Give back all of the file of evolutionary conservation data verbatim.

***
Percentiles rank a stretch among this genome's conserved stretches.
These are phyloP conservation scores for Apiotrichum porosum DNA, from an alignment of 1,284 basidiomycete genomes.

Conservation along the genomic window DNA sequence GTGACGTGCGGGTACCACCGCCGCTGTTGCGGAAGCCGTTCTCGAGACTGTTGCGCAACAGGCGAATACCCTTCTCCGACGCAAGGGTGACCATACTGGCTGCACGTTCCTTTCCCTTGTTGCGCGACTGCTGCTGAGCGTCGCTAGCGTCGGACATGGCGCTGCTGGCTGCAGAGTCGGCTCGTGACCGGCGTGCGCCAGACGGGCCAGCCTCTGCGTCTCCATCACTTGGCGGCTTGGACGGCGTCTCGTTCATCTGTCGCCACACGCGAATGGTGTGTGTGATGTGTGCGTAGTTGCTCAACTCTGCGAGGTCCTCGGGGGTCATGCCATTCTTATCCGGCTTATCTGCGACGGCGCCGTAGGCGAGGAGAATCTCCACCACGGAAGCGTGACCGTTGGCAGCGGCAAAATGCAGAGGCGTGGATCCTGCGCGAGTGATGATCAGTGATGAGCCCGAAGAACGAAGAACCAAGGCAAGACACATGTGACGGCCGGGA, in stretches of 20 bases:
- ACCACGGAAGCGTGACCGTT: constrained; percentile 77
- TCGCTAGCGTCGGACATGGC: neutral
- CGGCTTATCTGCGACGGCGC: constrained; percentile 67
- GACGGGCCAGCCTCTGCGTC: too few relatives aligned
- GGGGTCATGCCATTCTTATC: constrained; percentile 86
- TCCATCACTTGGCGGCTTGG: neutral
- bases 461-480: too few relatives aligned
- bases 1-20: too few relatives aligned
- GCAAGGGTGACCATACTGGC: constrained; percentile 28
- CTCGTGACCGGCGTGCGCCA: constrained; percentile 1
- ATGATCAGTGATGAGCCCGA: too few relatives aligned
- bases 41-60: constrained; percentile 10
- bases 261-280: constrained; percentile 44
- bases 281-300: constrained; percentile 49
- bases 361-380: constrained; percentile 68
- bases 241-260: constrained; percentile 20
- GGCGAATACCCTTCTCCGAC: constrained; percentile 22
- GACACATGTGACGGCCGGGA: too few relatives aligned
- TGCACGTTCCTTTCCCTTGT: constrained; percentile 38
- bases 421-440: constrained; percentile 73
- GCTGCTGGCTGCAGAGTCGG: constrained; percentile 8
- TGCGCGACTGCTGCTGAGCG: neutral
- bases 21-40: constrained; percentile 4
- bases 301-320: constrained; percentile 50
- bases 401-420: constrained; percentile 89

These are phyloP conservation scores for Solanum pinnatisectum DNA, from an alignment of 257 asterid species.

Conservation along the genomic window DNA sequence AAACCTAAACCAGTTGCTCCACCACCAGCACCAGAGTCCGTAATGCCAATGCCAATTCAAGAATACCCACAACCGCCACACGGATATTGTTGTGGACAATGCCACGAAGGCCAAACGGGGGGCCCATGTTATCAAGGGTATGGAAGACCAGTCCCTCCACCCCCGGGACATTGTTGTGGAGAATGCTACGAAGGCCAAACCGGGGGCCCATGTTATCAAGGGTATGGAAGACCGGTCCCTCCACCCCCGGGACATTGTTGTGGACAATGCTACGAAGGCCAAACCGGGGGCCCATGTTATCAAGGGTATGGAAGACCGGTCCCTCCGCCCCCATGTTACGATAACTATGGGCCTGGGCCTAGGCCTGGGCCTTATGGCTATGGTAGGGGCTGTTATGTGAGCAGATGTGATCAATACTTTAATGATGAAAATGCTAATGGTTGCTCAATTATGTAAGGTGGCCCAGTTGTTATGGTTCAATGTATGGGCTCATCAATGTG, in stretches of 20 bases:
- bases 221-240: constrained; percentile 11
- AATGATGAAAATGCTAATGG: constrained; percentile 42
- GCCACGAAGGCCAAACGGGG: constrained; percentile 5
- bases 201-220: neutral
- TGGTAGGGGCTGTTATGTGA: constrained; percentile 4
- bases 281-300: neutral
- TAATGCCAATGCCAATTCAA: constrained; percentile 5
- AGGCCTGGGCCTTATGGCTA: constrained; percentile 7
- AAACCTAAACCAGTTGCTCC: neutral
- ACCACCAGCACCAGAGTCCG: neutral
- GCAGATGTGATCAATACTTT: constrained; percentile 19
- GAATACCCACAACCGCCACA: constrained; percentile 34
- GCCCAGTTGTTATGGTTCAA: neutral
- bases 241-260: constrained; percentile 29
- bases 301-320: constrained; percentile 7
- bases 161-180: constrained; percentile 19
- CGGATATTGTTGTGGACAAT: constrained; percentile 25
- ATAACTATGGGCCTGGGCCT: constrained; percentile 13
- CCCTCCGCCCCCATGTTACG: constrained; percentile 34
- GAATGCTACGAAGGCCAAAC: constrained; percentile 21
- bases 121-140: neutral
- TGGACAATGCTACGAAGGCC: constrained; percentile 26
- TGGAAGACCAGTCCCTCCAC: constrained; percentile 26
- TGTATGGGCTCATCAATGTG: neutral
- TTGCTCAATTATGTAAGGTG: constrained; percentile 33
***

Percentiles rank a stretch among this genome's conserved stretches.
These are phyloP conservation scores for Apiotrichum porosum DNA, from an alignment of 1,284 basidiomycete genomes.

Conservation along the genomic window DNA sequence GTGACGTGCGGGTACCACCGCCGCTGTTGCGGAAGCCGTTCTCGAGACTGTTGCGCAACAGGCGAATACCCTTCTCCGACGCAAGGGTGACCATACTGGCTGCACGTTCCTTTCCCTTGTTGCGCGACTGCTGCTGAGCGTCGCTAGCGTCGGACATGGCGCTGCTGGCTGCAGAGTCGGCTCGTGACCGGCGTGCGCCAGACGGGCCAGCCTCTGCGTCTCCATCACTTGGCGGCTTGGACGGCGTCTCGTTCATCTGTCGCCACACGCGAATGGTGTGTGTGATGTGTGCGTAGTTGCTCAACTCTGCGAGGTCCTCGGGGGTCATGCCATTCTTATCCGGCTTATCTGCGACGGCGCCGTAGGCGAGGAGAATCTCCACCACGGAAGCGTGACCGTTGGCAGCGGCAAAATGCAGAGGCGTGGATCCTGCGCGAGTGATGATCAGTGATGAGCCCGAAGAACGAAGAACCAAGGCAAGACACATGTGACGGCCGGGA, in stretches of 20 bases:
- ACCACGGAAGCGTGACCGTT: constrained; percentile 77
- TCGCTAGCGTCGGACATGGC: neutral
- CGGCTTATCTGCGACGGCGC: constrained; percentile 67
- GACGGGCCAGCCTCTGCGTC: too few relatives aligned
- GGGGTCATGCCATTCTTATC: constrained; percentile 86
- TCCATCACTTGGCGGCTTGG: neutral
- bases 461-480: too few relatives aligned
- bases 1-20: too few relatives aligned
- GCAAGGGTGACCATACTGGC: constrained; percentile 28
- CTCGTGACCGGCGTGCGCCA: constrained; percentile 1
- ATGATCAGTGATGAGCCCGA: too few relatives aligned
- bases 41-60: constrained; percentile 10
- bases 261-280: constrained; percentile 44
- bases 281-300: constrained; percentile 49
- bases 361-380: constrained; percentile 68
- bases 241-260: constrained; percentile 20
- GGCGAATACCCTTCTCCGAC: constrained; percentile 22
- GACACATGTGACGGCCGGGA: too few relatives aligned
- TGCACGTTCCTTTCCCTTGT: constrained; percentile 38
- bases 421-440: constrained; percentile 73
- GCTGCTGGCTGCAGAGTCGG: constrained; percentile 8
- TGCGCGACTGCTGCTGAGCG: neutral
- bases 21-40: constrained; percentile 4
- bases 301-320: constrained; percentile 50
- bases 401-420: constrained; percentile 89

These are phyloP conservation scores for Solanum pinnatisectum DNA, from an alignment of 257 asterid species.

Conservation along the genomic window DNA sequence AAACCTAAACCAGTTGCTCCACCACCAGCACCAGAGTCCGTAATGCCAATGCCAATTCAAGAATACCCACAACCGCCACACGGATATTGTTGTGGACAATGCCACGAAGGCCAAACGGGGGGCCCATGTTATCAAGGGTATGGAAGACCAGTCCCTCCACCCCCGGGACATTGTTGTGGAGAATGCTACGAAGGCCAAACCGGGGGCCCATGTTATCAAGGGTATGGAAGACCGGTCCCTCCACCCCCGGGACATTGTTGTGGACAATGCTACGAAGGCCAAACCGGGGGCCCATGTTATCAAGGGTATGGAAGACCGGTCCCTCCGCCCCCATGTTACGATAACTATGGGCCTGGGCCTAGGCCTGGGCCTTATGGCTATGGTAGGGGCTGTTATGTGAGCAGATGTGATCAATACTTTAATGATGAAAATGCTAATGGTTGCTCAATTATGTAAGGTGGCCCAGTTGTTATGGTTCAATGTATGGGCTCATCAATGTG, in stretches of 20 bases:
- bases 221-240: constrained; percentile 11
- AATGATGAAAATGCTAATGG: constrained; percentile 42
- GCCACGAAGGCCAAACGGGG: constrained; percentile 5
- bases 201-220: neutral
- TGGTAGGGGCTGTTATGTGA: constrained; percentile 4
- bases 281-300: neutral
- TAATGCCAATGCCAATTCAA: constrained; percentile 5
- AGGCCTGGGCCTTATGGCTA: constrained; percentile 7
- AAACCTAAACCAGTTGCTCC: neutral
- ACCACCAGCACCAGAGTCCG: neutral
- GCAGATGTGATCAATACTTT: constrained; percentile 19
- GAATACCCACAACCGCCACA: constrained; percentile 34
- GCCCAGTTGTTATGGTTCAA: neutral
- bases 241-260: constrained; percentile 29
- bases 301-320: constrained; percentile 7
- bases 161-180: constrained; percentile 19
- CGGATATTGTTGTGGACAAT: constrained; percentile 25
- ATAACTATGGGCCTGGGCCT: constrained; percentile 13
- CCCTCCGCCCCCATGTTACG: constrained; percentile 34
- GAATGCTACGAAGGCCAAAC: constrained; percentile 21
- bases 121-140: neutral
- TGGACAATGCTACGAAGGCC: constrained; percentile 26
- TGGAAGACCAGTCCCTCCAC: constrained; percentile 26
- TGTATGGGCTCATCAATGTG: neutral
- TTGCTCAATTATGTAAGGTG: constrained; percentile 33